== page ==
Spray or dust the seedlings at weekly intervals with D.D.T. or lindane until the rough leaves are well developed, when the plants should be able to withstand later attacks.


Pea Moth caterpillars are pale yellow with black heads, and can cause serious damage in some localities. They are found inside the pods, feeding on the peas, and produce what are known as ‘maggoty peas’. Peas which are in flower between mid-June and mid-August are most susceptible to damage.


In areas where this pest is prevalent, sow-early varieties of peas to escape the worst of the damage, or sow in late June or July. Peas which come into flower between June and August should be sprayed with D.D.T. Seven to ten days after flowering has begun and again ten days later.


Thrips are minute insects, seldom noticeable, which are particularly abundant in warm, dry weather. The Pea Thrips, the only important species which attacks vegetables, is black and only one-fifteenth in. long. It attacks peas and broad beans, injuring the flow ers so badly that the pods may fail to develop or, if they do develop, they are often small and distorted or have a distinctive, silvery, mottled appearance. The leaves are also speckled silvery-white where the insects have sucked the sap from the cells.


As soon as the first signs of damage are seen, spray or dust with D.D.T., nicotine or malathion, and repeat applications at ten-day intervals as necessary. Regular syringing with water in dry weather also helps to reduce damage.


The larvae of certain flies are common and destructive pests of vegetables in many areas. The maggots are small, whitish, peg-shaped creatures without legs or visible heads, which feed on the roots of vegetables.

The maggots of the Cabbage Hoot Fly eat away the lateral roots of cabbages and related plants, and then tunnel in the main root. Attacked plants are retarded in growth and may wilt and die. This pest also tunnels in the roots of turnips, swedes and radishes.


To prevent damage to root crops and to the seedlings of the cabbage family, dust the seed drills with aldrin before covering. When transplanting, dip the roots of brassicas in a liquid solution of aldrin or dieldrin, or apply either of these chemicals as a root drench within four days of planting.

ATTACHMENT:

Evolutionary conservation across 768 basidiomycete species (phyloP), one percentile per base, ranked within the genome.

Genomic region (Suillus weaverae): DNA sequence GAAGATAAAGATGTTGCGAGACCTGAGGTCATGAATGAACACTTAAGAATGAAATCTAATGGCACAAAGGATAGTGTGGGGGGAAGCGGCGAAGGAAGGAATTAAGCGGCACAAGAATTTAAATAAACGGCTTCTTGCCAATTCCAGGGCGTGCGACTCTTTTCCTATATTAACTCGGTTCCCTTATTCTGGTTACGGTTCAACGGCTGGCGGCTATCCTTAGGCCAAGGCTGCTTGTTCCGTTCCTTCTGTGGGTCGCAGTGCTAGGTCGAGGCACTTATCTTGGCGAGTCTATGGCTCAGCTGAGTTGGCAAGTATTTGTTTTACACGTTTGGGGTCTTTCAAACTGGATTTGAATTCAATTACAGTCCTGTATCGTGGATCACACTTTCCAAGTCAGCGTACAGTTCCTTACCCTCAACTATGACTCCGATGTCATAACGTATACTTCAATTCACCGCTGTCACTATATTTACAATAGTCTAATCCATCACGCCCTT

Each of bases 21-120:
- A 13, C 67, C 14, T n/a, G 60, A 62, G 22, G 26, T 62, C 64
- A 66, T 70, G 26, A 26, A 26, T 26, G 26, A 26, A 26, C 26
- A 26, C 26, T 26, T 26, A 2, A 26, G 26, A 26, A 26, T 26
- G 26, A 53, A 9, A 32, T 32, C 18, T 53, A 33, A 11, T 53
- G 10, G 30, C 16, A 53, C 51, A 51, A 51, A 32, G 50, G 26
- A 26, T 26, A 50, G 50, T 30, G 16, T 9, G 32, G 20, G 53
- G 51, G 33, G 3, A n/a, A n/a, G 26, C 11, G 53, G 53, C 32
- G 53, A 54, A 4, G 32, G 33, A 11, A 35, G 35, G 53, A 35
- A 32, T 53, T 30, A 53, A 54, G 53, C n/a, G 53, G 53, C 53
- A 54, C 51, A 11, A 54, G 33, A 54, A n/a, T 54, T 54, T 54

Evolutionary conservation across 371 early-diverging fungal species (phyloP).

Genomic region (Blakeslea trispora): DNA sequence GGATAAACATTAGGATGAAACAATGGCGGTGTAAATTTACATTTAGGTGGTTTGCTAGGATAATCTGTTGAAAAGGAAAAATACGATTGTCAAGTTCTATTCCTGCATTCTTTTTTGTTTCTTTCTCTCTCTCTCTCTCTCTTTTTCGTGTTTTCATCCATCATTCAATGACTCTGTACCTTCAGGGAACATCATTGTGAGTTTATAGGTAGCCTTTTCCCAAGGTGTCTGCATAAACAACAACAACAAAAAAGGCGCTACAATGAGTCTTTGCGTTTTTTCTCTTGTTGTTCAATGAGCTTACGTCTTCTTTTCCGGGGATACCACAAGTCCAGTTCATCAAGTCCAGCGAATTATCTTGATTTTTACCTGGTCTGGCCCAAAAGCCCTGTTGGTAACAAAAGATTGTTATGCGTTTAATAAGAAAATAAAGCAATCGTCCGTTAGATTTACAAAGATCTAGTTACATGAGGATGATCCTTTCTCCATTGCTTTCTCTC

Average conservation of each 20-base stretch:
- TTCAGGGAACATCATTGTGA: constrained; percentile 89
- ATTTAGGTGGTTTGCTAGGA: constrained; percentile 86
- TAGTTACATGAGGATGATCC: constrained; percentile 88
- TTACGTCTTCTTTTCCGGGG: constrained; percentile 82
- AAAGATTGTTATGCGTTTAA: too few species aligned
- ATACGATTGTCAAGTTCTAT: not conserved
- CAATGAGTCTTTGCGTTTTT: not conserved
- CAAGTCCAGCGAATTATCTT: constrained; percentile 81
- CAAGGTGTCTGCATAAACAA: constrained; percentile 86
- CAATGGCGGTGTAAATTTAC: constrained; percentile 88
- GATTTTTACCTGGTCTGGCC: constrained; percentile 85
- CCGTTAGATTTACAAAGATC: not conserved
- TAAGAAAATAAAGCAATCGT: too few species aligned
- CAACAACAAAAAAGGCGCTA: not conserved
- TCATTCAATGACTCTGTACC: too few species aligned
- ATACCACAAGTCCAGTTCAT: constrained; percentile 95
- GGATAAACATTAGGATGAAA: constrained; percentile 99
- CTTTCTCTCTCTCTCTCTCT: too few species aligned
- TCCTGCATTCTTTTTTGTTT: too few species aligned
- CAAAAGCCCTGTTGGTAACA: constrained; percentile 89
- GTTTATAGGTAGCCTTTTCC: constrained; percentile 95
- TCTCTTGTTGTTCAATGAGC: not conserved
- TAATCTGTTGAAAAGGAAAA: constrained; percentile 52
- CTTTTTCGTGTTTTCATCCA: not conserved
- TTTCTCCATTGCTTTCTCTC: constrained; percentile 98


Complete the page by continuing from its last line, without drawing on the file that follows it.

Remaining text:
Carrot Fly maggots tunnel in the roots of carrots, parsley and celery, so that the roots are deformed and the plants stunted. The foliage of carrots may become reddish in colour. Attacked seedlings are often killed in dry weather.


Dust the seed drills with aldrin before covering, or apply a 4-in. band of lindane dust along the rows of seedlings when they are 2 to 4 in. high. Carrots sown in late May or early June or in exposed, windy positions, are less likely to be attacked. Garden twine, soaked in creosote and strung on pegs between the rows, will help ward off egg-laying flies. The maggots of the Onion Fly burrow into the bulbs of onions and shallots. The leaves turn yellow and collapse and the bulbs may be reduced to a soft, rotting mass. Dig up such plants immediately and also the soil round them because the maggots will often move on to feed on healthy plants.


Onion and shallot sets which have been dipped in liquid aldrin or dusted with aldrin powder before being planted will not be attacked. Protect growth from seed by dusting the drills with aldrin before covering, or by applying a 4-in. band of dust along the rows of seedlings when they appear.


Slugs attack lettuce, spinach, cabbage and celery.


Round swellings on the roots of turnips, swedes, cabbages and related plants may be caused either by the disease Club-root, in which case the swellings will be solid, or by the larvae of the Turnip Gall Weevil, in which case the cutopen gall will reveal a cavity, often containing a small, white, curved grub. These pests cause stunting of young plants and make them less able to withstand dry weather.


Apply a 2-in. band of lindane dust along the rows of seedlings when they have two rough leaves. Wherever possible, discard galled plants when transplanting but, if they must be used, cut off the galls first and feed the plants well. Burn galled cabbage stumps.


Wireworms attack potatoes, carrots and turnips.

06. September 2013 by admin
Categories: Gardening History, Plant Biology, Top Tips | Tags: , , , , , , , , , , , , | Comments Off on PESTS OF THE VEGETABLE GARDEN


Get the Facebook Likebox Slider Pro for WordPress